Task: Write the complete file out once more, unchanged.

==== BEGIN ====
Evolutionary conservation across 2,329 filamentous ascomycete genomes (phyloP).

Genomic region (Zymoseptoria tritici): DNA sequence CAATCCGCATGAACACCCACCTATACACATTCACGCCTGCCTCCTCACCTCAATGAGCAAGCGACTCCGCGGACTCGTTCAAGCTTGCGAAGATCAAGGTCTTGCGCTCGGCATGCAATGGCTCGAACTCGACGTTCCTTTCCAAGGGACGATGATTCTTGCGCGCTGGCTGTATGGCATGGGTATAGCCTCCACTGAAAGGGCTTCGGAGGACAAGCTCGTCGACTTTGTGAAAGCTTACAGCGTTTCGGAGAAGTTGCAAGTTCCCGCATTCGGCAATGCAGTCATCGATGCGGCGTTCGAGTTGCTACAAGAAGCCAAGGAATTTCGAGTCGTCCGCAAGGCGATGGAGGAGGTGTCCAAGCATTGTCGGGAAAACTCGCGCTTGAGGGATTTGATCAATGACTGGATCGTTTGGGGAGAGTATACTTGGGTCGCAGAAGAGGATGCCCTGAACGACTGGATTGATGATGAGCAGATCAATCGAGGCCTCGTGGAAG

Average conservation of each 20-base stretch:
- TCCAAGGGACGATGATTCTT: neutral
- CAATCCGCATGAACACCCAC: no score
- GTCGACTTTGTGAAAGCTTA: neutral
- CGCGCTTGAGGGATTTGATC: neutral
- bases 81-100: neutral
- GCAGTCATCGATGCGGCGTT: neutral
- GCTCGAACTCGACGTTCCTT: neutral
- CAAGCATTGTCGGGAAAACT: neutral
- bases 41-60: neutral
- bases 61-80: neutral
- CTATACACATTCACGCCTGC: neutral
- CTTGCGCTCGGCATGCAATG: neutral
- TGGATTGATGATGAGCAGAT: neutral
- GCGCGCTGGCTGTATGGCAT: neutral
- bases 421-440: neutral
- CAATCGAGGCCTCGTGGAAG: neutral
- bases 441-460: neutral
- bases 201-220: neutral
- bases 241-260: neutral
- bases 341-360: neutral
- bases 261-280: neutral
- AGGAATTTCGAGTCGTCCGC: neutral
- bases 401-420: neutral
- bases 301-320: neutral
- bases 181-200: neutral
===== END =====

Evolutionary conservation across 2,329 filamentous ascomycete genomes (phyloP).

Genomic region (Zymoseptoria tritici): DNA sequence CAATCCGCATGAACACCCACCTATACACATTCACGCCTGCCTCCTCACCTCAATGAGCAAGCGACTCCGCGGACTCGTTCAAGCTTGCGAAGATCAAGGTCTTGCGCTCGGCATGCAATGGCTCGAACTCGACGTTCCTTTCCAAGGGACGATGATTCTTGCGCGCTGGCTGTATGGCATGGGTATAGCCTCCACTGAAAGGGCTTCGGAGGACAAGCTCGTCGACTTTGTGAAAGCTTACAGCGTTTCGGAGAAGTTGCAAGTTCCCGCATTCGGCAATGCAGTCATCGATGCGGCGTTCGAGTTGCTACAAGAAGCCAAGGAATTTCGAGTCGTCCGCAAGGCGATGGAGGAGGTGTCCAAGCATTGTCGGGAAAACTCGCGCTTGAGGGATTTGATCAATGACTGGATCGTTTGGGGAGAGTATACTTGGGTCGCAGAAGAGGATGCCCTGAACGACTGGATTGATGATGAGCAGATCAATCGAGGCCTCGTGGAAG

Average conservation of each 20-base stretch:
- TCCAAGGGACGATGATTCTT: neutral
- CAATCCGCATGAACACCCAC: no score
- GTCGACTTTGTGAAAGCTTA: neutral
- CGCGCTTGAGGGATTTGATC: neutral
- bases 81-100: neutral
- GCAGTCATCGATGCGGCGTT: neutral
- GCTCGAACTCGACGTTCCTT: neutral
- CAAGCATTGTCGGGAAAACT: neutral
- bases 41-60: neutral
- bases 61-80: neutral
- CTATACACATTCACGCCTGC: neutral
- CTTGCGCTCGGCATGCAATG: neutral
- TGGATTGATGATGAGCAGAT: neutral
- GCGCGCTGGCTGTATGGCAT: neutral
- bases 421-440: neutral
- CAATCGAGGCCTCGTGGAAG: neutral
- bases 441-460: neutral
- bases 201-220: neutral
- bases 241-260: neutral
- bases 341-360: neutral
- bases 261-280: neutral
- AGGAATTTCGAGTCGTCCGC: neutral
- bases 401-420: neutral
- bases 301-320: neutral
- bases 181-200: neutral